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That would be appreciated. Thanks.I know the builders grand daughter & can ask if she has anything but I dont think it likely now.
We came across a lovely wooden yacht called Idler in Scilly about 10 years ago. And afte that saw her quite often on the Dart. I don’t know if she’s still based there.Odd that a yacht was built in 1940. She appears in the Lloyds Register first in 1948 with the designer as being F W Brighting. Sometimes an unknown designer could be the first owner, but as there were no LR's after 1939 until 1946 (which itself seems to be amendments to the 1939 Register) & no real reporting in yachting magazines during the war, it might be difficult to get further info. In 1948 her owner was T A Gatrell but no home port noted, by 1950 her owner was L H Plant and home port of Dartmouth.
They most certainly did build boats once...Suttons boatyard at Potton (wakering) used to be suttons and wiggins boatyard. They have a few old fibreglass moulds there so they must have built boats once. Steve Adams manages it now.
Lindsay is still there with her German shepherds.They most certainly did build boats once...
About ten year ago I did some research into Sutton & Wiggins boat builders for a Wiggins family member who was compiling a history.
I think the W. Wiggins (recorded as building Idler in 1940) was probably Walter Wiggins who originally worked with his brother Charles at Cole & Wiggins in Leigh-on-Sea. They seemed to have moved to Wakering and continued their boatbuilding at Millhead in a former brickworks building. In all probability this is where Idler was built.
Bill Sutton married Charles Wiggins' daughter Gladys and started up his own boatbuilding business in a large barn on the site of what later became Morleys Nurseries, Wakering. This was not near any water and it was quite tricky getting the finished boats out onto a trailer and thence to Burnham where they were usually launched.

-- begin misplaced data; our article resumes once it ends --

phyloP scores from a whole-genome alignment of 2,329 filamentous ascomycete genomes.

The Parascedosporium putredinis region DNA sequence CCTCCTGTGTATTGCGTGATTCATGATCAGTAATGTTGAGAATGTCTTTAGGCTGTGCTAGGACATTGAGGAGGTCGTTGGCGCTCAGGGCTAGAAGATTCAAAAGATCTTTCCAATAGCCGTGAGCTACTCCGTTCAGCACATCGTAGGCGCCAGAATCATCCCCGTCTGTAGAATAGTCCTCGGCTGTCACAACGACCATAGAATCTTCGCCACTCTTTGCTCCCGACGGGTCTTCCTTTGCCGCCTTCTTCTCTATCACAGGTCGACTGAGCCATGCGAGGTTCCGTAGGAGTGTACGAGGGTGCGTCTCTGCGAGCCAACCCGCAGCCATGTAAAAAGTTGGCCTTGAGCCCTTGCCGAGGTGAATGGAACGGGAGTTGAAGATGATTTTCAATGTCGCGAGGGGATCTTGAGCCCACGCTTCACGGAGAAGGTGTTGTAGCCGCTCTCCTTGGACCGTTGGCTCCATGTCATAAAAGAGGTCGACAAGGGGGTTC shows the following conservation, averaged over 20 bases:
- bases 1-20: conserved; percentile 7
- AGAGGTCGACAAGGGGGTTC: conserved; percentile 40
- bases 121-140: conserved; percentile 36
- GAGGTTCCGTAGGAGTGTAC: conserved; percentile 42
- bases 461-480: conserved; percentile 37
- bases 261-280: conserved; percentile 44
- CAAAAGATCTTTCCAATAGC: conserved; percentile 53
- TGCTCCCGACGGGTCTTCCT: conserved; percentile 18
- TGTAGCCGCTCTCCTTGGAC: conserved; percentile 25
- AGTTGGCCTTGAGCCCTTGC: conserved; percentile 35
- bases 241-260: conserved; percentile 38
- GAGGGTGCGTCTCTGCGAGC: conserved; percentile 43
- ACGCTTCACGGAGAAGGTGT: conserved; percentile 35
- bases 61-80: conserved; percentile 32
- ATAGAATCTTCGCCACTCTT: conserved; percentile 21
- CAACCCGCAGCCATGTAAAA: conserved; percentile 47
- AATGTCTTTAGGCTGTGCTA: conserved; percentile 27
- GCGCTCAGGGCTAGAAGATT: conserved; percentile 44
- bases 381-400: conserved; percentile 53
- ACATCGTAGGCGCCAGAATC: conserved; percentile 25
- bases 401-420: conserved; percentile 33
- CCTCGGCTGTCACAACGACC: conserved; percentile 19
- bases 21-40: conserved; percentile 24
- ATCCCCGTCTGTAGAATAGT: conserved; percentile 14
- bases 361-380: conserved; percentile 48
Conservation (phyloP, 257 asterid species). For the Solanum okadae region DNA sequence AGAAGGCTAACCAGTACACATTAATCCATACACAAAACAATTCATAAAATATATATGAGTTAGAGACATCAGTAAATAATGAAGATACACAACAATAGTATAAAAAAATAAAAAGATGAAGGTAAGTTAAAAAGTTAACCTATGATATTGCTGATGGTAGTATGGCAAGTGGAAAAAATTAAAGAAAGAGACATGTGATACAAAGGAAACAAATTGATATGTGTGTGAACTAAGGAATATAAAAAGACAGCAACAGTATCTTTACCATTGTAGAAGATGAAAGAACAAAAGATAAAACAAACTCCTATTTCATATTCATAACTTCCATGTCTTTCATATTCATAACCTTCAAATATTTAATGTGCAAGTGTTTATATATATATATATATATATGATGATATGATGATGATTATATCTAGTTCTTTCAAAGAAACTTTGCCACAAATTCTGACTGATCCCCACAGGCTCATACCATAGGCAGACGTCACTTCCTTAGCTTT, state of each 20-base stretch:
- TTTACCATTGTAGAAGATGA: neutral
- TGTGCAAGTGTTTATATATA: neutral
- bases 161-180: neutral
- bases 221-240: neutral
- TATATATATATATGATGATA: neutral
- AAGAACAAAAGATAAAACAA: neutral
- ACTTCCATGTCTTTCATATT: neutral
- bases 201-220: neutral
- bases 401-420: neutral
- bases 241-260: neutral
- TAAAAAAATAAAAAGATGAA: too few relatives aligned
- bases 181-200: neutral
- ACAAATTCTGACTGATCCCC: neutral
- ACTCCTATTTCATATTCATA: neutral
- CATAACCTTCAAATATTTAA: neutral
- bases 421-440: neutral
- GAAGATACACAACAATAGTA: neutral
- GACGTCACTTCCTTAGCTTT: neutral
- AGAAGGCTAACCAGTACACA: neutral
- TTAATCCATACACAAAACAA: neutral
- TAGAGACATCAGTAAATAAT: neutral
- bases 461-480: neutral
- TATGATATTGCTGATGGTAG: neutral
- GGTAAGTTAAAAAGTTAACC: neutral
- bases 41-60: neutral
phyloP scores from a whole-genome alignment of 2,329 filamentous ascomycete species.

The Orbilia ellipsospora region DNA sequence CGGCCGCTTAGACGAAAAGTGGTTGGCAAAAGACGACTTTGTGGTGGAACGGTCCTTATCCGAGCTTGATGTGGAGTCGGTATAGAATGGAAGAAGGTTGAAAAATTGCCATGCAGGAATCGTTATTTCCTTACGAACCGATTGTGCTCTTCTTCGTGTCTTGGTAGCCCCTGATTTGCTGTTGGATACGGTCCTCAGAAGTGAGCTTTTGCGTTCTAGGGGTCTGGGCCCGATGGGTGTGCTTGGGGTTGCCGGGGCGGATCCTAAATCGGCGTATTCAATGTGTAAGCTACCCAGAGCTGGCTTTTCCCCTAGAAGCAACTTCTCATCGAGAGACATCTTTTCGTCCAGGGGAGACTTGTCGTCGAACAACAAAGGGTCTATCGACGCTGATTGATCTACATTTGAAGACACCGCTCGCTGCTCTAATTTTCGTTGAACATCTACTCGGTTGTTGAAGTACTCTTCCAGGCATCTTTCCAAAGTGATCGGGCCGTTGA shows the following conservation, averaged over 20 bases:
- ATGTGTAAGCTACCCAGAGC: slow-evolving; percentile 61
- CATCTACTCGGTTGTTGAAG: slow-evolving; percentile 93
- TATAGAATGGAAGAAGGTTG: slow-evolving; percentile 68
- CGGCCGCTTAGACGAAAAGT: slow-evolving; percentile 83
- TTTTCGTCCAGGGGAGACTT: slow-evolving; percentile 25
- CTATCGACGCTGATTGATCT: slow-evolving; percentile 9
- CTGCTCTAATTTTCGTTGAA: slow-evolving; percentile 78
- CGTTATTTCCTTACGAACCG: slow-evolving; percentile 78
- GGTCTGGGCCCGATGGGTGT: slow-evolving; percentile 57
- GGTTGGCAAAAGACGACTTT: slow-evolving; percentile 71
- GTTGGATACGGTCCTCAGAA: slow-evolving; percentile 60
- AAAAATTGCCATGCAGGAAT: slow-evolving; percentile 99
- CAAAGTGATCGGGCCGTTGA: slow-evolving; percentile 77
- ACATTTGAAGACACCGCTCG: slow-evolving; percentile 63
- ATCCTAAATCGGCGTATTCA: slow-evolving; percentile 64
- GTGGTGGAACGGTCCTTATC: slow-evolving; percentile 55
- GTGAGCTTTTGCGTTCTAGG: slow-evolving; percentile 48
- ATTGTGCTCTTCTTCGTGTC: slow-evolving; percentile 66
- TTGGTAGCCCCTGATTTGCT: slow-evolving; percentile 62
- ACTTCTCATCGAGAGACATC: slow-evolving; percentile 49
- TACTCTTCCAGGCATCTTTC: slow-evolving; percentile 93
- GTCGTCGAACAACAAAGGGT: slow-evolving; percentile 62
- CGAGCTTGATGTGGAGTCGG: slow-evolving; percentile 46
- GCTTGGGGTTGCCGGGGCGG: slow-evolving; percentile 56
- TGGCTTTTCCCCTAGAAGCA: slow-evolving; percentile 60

Bill's first boat was the centreboarder Amaris built for Jack Silk in 1952 (she was a sistership to my dad's Blue Shoal). She was followed by three Guy Thompson designs including Calliope; the centreboard ketch Cee Jay (for CJ Morehouse, owner of The Kursaal in Southend); and in 1958 Kudoso, the first of many Alan Buchanan designs. In the early '60s Bill built Bonnet Rouge (now in Norway), Capella of Burnham , Vae Victis, Vendetta (for Medway sailor David Clarabut), and Cavalier of Kent – these were all to Buchanan's famous Vashti design.
During this time Bill moved nearer to the water, to the yard beside the old wharf at Potton Creek. The business was now known as Sutton & Wiggins. Another Buchanan design Scorpion of Wyke was built in 1965, she went to Bridlington and then back to Suffolk where she was alive and well up until recently. In the 1970s several of the Mapleleaf and Oakleaf (23ft and 28ft centreboard class) were built. I believe these would have been the last wood boats built here, although restorations and re-builds still happened.
Some of my dad's boats and ours were laid up at Wakering every winter in the '80s, after Bill had retired and the yard was then run by Ivan and Lindsay (and the parrot) but that's another story...